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Ogston, L., Gidora, S., Foy, M., Rosenfeld, J. 2014. Watershed-scale effectiveness of foodplain habitat restoration for juvenile coho salmon in the Chilliwak River, British Columbia. Canadian Journal of Fisheries and Aquatic Sciences, 72(4): 479-490. doi: 10.1139/cjfas-2014-0189

Connors, T. 2008. [Internet]. How watersheds work. Science: How Stuff Works. [cited 2016 Feb 03]. Available from:

Journey with Nature. [Internet]. The Nature Conservancy [cited 2016 Feb 03]. Available from:

Why Wildlife Corridors?

In the wild, migrating or moving to suitable habitats is a very important aspect. Without this, gene flow would be diminished, and the transfer or alleles/genes from one population to another would not happen. Multiple consequences could happen as a result, including inbreeding within a population, geographic isolation, and speciation, all of which have consequences of their own. As well, animals need to travel in order to find mates and/or den sites, expand home ranges, and to take advantage of seasonal changes in food and weather (Parks Canada, 2015). Roads and other developed areas can fragment habitat, eventually resulting in a decrease of gene flow and genetic diversity. However, wildlife corridors help prevent this; they provide a protected route to allow animals to move safely between areas of suitable habitat.

Banff National Park is especially focusing on corridors to help the animals in and around the area move around. Typically, they are narrow funnel-shaped tracts of land between developed areas (roads, neighbourhoods, etc.) and steep mountain slopes. Of course, these corridors need to be attractive to the animals in which would be using them; this includes size, terrain type, vegetation cover, topography, and absence of human presence (Richard, 2011).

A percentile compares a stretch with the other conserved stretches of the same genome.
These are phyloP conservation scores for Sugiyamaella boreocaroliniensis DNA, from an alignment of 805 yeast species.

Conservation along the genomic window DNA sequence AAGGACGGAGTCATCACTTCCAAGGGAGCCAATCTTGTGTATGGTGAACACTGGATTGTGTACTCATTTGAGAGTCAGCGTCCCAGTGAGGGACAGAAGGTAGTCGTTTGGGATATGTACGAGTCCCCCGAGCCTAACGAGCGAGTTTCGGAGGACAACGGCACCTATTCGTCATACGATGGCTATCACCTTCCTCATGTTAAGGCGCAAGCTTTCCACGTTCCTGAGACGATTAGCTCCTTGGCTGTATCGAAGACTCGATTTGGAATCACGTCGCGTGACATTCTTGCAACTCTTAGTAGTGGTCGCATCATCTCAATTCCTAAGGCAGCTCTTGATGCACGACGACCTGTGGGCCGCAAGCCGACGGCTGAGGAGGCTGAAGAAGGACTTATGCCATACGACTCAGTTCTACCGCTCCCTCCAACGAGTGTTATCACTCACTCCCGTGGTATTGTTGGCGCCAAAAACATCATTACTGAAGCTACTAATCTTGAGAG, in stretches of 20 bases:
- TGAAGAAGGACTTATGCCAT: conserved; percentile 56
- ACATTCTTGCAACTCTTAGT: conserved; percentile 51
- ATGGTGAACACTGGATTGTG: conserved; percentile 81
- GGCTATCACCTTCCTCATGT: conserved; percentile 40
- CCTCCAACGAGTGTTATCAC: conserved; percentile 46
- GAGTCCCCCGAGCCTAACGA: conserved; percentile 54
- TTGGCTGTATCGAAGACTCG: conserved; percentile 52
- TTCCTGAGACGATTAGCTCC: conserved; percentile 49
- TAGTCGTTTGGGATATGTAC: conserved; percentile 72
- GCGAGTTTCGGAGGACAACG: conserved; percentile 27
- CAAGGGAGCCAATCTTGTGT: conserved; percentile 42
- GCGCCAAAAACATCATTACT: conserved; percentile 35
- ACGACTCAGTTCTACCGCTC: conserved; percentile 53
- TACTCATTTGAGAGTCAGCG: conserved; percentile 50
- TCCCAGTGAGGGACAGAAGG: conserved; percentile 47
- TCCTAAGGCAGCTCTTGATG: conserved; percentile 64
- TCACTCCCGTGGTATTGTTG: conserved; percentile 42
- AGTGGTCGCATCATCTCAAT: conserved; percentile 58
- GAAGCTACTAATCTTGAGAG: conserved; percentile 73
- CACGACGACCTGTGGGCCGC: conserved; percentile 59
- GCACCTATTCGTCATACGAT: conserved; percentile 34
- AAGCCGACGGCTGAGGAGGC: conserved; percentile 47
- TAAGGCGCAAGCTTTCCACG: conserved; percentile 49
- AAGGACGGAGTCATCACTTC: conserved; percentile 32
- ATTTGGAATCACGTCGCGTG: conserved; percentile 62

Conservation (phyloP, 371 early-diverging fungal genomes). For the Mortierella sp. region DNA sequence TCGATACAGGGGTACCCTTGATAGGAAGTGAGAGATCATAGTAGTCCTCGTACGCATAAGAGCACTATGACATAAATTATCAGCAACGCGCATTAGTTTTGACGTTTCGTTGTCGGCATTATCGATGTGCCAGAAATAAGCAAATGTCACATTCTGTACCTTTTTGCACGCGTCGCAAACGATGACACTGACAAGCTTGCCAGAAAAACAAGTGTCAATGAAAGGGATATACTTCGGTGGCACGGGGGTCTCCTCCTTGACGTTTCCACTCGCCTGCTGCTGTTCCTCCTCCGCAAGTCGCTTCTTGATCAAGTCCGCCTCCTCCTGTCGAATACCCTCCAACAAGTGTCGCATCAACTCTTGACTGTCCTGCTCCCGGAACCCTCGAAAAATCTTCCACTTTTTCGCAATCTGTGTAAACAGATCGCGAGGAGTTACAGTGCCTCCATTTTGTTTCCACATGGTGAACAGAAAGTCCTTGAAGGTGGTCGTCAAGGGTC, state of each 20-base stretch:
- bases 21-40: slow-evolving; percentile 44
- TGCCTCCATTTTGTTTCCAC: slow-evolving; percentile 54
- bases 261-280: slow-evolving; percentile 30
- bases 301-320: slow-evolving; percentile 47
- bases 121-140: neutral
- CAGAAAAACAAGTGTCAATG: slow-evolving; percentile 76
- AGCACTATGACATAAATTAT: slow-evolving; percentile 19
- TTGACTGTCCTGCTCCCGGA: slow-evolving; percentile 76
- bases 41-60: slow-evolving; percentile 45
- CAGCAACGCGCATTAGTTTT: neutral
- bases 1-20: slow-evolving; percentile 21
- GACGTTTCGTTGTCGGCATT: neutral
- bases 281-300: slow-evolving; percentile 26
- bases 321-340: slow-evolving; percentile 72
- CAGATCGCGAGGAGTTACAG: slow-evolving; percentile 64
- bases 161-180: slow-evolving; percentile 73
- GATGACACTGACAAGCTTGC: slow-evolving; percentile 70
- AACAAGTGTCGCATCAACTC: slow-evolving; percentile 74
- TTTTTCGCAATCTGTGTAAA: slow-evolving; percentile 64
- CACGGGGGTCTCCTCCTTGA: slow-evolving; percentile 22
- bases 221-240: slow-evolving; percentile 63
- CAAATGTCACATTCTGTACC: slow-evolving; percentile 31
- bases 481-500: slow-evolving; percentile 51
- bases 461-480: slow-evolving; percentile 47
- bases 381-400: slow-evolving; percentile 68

In Banff, the large carnivores have the greatest need for movement, because if their requirements are met, then so are the requirements of smaller species via predator-prey relationships. Sawaya and his colleagues conducted a three-year project in Banff to evaluate the effectiveness of wildlife corridors on genetic diversity. They focused on gene flow in grizzly and black bears. By monitoring their movement and reproduction patterns, they found that the wildlife crossings did indeed allow gene flow to happen, preventing genetic isolation (Sawaya et al,2014).

A few more studies have been done in order to assess the effect of the wildlife corridors, and all of them have suggested that they provide ways of gene flow, preventing a lack of genetic diversity. Corridors also allow wildlife to travel in order to meet their needs and requirements. Overall, wildlife corridors, regardless of whether they are natural or man-made, are critical in environments where humans have made an impact. The Banff wildlife corridors are doing an astounding job in providing wildlife with opportunities to travel.



Parks Canada. [Internet]. 2015. Wildlife Corridors – A ‘Moving’ Story. Available from: (accessed 18 Jan 2016)

Sawaya, M., Kalinowksi, S., Clevenger, A. 2014. Genetic connectivity for two bear species at wildlife corssing structures in Banff National Park. Proceedings of the Royal Society B. 281(1780). pg 1-10. doi: 10.1098/rspb.2013.1705

Richard, M. [Internet] 2011. 5 Things You Need to Know About Wildlife Corridors. Natural Sciences/Treehugger. Available from: (accessed 18 Jan 2016)